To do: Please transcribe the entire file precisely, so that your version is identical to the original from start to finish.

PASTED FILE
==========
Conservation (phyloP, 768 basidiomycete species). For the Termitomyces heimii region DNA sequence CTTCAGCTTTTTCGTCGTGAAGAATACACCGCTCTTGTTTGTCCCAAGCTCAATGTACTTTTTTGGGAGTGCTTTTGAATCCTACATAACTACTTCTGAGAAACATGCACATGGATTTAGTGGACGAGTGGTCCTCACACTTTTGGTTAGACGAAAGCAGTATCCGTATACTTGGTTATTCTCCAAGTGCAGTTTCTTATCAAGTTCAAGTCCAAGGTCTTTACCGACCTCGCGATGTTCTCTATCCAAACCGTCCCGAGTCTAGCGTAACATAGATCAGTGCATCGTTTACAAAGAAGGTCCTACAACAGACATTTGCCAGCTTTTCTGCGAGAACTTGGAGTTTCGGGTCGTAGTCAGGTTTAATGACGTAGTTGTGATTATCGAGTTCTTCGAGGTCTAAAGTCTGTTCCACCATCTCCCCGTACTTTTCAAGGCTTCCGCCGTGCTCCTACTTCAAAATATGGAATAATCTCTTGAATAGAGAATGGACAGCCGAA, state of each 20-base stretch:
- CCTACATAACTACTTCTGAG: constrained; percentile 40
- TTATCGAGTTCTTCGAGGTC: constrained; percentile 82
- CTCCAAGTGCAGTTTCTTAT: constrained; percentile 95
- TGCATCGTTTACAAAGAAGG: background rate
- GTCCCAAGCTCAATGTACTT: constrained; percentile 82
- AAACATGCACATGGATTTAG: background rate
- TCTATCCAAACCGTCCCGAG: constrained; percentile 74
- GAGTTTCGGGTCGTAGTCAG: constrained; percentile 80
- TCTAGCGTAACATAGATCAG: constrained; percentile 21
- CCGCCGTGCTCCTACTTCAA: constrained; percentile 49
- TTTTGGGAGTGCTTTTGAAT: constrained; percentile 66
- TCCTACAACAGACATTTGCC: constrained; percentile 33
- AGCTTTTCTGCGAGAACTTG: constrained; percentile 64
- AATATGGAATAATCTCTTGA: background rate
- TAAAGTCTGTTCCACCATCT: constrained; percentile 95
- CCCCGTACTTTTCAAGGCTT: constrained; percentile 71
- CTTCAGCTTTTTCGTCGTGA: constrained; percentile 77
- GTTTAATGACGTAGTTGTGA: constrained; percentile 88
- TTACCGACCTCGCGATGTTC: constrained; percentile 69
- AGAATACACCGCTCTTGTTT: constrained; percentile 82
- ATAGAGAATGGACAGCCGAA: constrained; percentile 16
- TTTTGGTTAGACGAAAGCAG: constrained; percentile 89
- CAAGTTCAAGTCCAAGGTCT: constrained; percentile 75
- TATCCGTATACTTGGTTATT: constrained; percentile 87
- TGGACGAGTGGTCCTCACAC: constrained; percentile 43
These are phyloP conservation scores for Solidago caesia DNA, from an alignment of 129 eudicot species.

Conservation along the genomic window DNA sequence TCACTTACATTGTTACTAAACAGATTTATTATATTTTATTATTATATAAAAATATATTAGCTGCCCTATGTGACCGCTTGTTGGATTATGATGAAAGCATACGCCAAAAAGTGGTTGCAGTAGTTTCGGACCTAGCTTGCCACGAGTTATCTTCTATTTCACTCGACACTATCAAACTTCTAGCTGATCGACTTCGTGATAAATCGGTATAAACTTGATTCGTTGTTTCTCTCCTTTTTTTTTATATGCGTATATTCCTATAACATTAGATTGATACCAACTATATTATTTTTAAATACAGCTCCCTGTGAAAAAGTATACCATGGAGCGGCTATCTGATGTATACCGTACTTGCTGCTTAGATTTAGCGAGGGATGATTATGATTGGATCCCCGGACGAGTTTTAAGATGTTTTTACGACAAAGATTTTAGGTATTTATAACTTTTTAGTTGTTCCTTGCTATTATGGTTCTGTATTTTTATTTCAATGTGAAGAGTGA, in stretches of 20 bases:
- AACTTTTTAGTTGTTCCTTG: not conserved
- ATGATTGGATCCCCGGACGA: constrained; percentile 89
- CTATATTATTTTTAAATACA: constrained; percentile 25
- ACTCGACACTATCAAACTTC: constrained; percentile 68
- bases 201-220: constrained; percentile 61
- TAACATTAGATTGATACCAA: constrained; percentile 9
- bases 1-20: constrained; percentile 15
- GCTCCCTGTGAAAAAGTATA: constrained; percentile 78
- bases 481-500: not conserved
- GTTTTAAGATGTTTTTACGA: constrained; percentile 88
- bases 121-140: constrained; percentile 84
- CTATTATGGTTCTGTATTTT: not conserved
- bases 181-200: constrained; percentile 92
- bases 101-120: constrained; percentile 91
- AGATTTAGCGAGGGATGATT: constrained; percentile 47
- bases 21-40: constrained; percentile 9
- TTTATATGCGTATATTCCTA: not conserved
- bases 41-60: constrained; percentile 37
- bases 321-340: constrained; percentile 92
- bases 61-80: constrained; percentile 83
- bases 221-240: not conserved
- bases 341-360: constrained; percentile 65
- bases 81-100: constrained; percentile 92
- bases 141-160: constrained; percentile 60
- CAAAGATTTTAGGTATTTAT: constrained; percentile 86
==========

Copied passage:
Conservation (phyloP, 768 basidiomycete species). For the Termitomyces heimii region DNA sequence CTTCAGCTTTTTCGTCGTGAAGAATACACCGCTCTTGTTTGTCCCAAGCTCAATGTACTTTTTTGGGAGTGCTTTTGAATCCTACATAACTACTTCTGAGAAACATGCACATGGATTTAGTGGACGAGTGGTCCTCACACTTTTGGTTAGACGAAAGCAGTATCCGTATACTTGGTTATTCTCCAAGTGCAGTTTCTTATCAAGTTCAAGTCCAAGGTCTTTACCGACCTCGCGATGTTCTCTATCCAAACCGTCCCGAGTCTAGCGTAACATAGATCAGTGCATCGTTTACAAAGAAGGTCCTACAACAGACATTTGCCAGCTTTTCTGCGAGAACTTGGAGTTTCGGGTCGTAGTCAGGTTTAATGACGTAGTTGTGATTATCGAGTTCTTCGAGGTCTAAAGTCTGTTCCACCATCTCCCCGTACTTTTCAAGGCTTCCGCCGTGCTCCTACTTCAAAATATGGAATAATCTCTTGAATAGAGAATGGACAGCCGAA, state of each 20-base stretch:
- CCTACATAACTACTTCTGAG: constrained; percentile 40
- TTATCGAGTTCTTCGAGGTC: constrained; percentile 82
- CTCCAAGTGCAGTTTCTTAT: constrained; percentile 95
- TGCATCGTTTACAAAGAAGG: background rate
- GTCCCAAGCTCAATGTACTT: constrained; percentile 82
- AAACATGCACATGGATTTAG: background rate
- TCTATCCAAACCGTCCCGAG: constrained; percentile 74
- GAGTTTCGGGTCGTAGTCAG: constrained; percentile 80
- TCTAGCGTAACATAGATCAG: constrained; percentile 21
- CCGCCGTGCTCCTACTTCAA: constrained; percentile 49
- TTTTGGGAGTGCTTTTGAAT: constrained; percentile 66
- TCCTACAACAGACATTTGCC: constrained; percentile 33
- AGCTTTTCTGCGAGAACTTG: constrained; percentile 64
- AATATGGAATAATCTCTTGA: background rate
- TAAAGTCTGTTCCACCATCT: constrained; percentile 95
- CCCCGTACTTTTCAAGGCTT: constrained; percentile 71
- CTTCAGCTTTTTCGTCGTGA: constrained; percentile 77
- GTTTAATGACGTAGTTGTGA: constrained; percentile 88
- TTACCGACCTCGCGATGTTC: constrained; percentile 69
- AGAATACACCGCTCTTGTTT: constrained; percentile 82
- ATAGAGAATGGACAGCCGAA: constrained; percentile 16
- TTTTGGTTAGACGAAAGCAG: constrained; percentile 89
- CAAGTTCAAGTCCAAGGTCT: constrained; percentile 75
- TATCCGTATACTTGGTTATT: constrained; percentile 87
- TGGACGAGTGGTCCTCACAC: constrained; percentile 43
These are phyloP conservation scores for Solidago caesia DNA, from an alignment of 129 eudicot species.

Conservation along the genomic window DNA sequence TCACTTACATTGTTACTAAACAGATTTATTATATTTTATTATTATATAAAAATATATTAGCTGCCCTATGTGACCGCTTGTTGGATTATGATGAAAGCATACGCCAAAAAGTGGTTGCAGTAGTTTCGGACCTAGCTTGCCACGAGTTATCTTCTATTTCACTCGACACTATCAAACTTCTAGCTGATCGACTTCGTGATAAATCGGTATAAACTTGATTCGTTGTTTCTCTCCTTTTTTTTTATATGCGTATATTCCTATAACATTAGATTGATACCAACTATATTATTTTTAAATACAGCTCCCTGTGAAAAAGTATACCATGGAGCGGCTATCTGATGTATACCGTACTTGCTGCTTAGATTTAGCGAGGGATGATTATGATTGGATCCCCGGACGAGTTTTAAGATGTTTTTACGACAAAGATTTTAGGTATTTATAACTTTTTAGTTGTTCCTTGCTATTATGGTTCTGTATTTTTATTTCAATGTGAAGAGTGA, in stretches of 20 bases:
- AACTTTTTAGTTGTTCCTTG: not conserved
- ATGATTGGATCCCCGGACGA: constrained; percentile 89
- CTATATTATTTTTAAATACA: constrained; percentile 25
- ACTCGACACTATCAAACTTC: constrained; percentile 68
- bases 201-220: constrained; percentile 61
- TAACATTAGATTGATACCAA: constrained; percentile 9
- bases 1-20: constrained; percentile 15
- GCTCCCTGTGAAAAAGTATA: constrained; percentile 78
- bases 481-500: not conserved
- GTTTTAAGATGTTTTTACGA: constrained; percentile 88
- bases 121-140: constrained; percentile 84
- CTATTATGGTTCTGTATTTT: not conserved
- bases 181-200: constrained; percentile 92
- bases 101-120: constrained; percentile 91
- AGATTTAGCGAGGGATGATT: constrained; percentile 47
- bases 21-40: constrained; percentile 9
- TTTATATGCGTATATTCCTA: not conserved
- bases 41-60: constrained; percentile 37
- bases 321-340: constrained; percentile 92
- bases 61-80: constrained; percentile 83
- bases 221-240: not conserved
- bases 341-360: constrained; percentile 65
- bases 81-100: constrained; percentile 92
- bases 141-160: constrained; percentile 60
- CAAAGATTTTAGGTATTTAT: constrained; percentile 86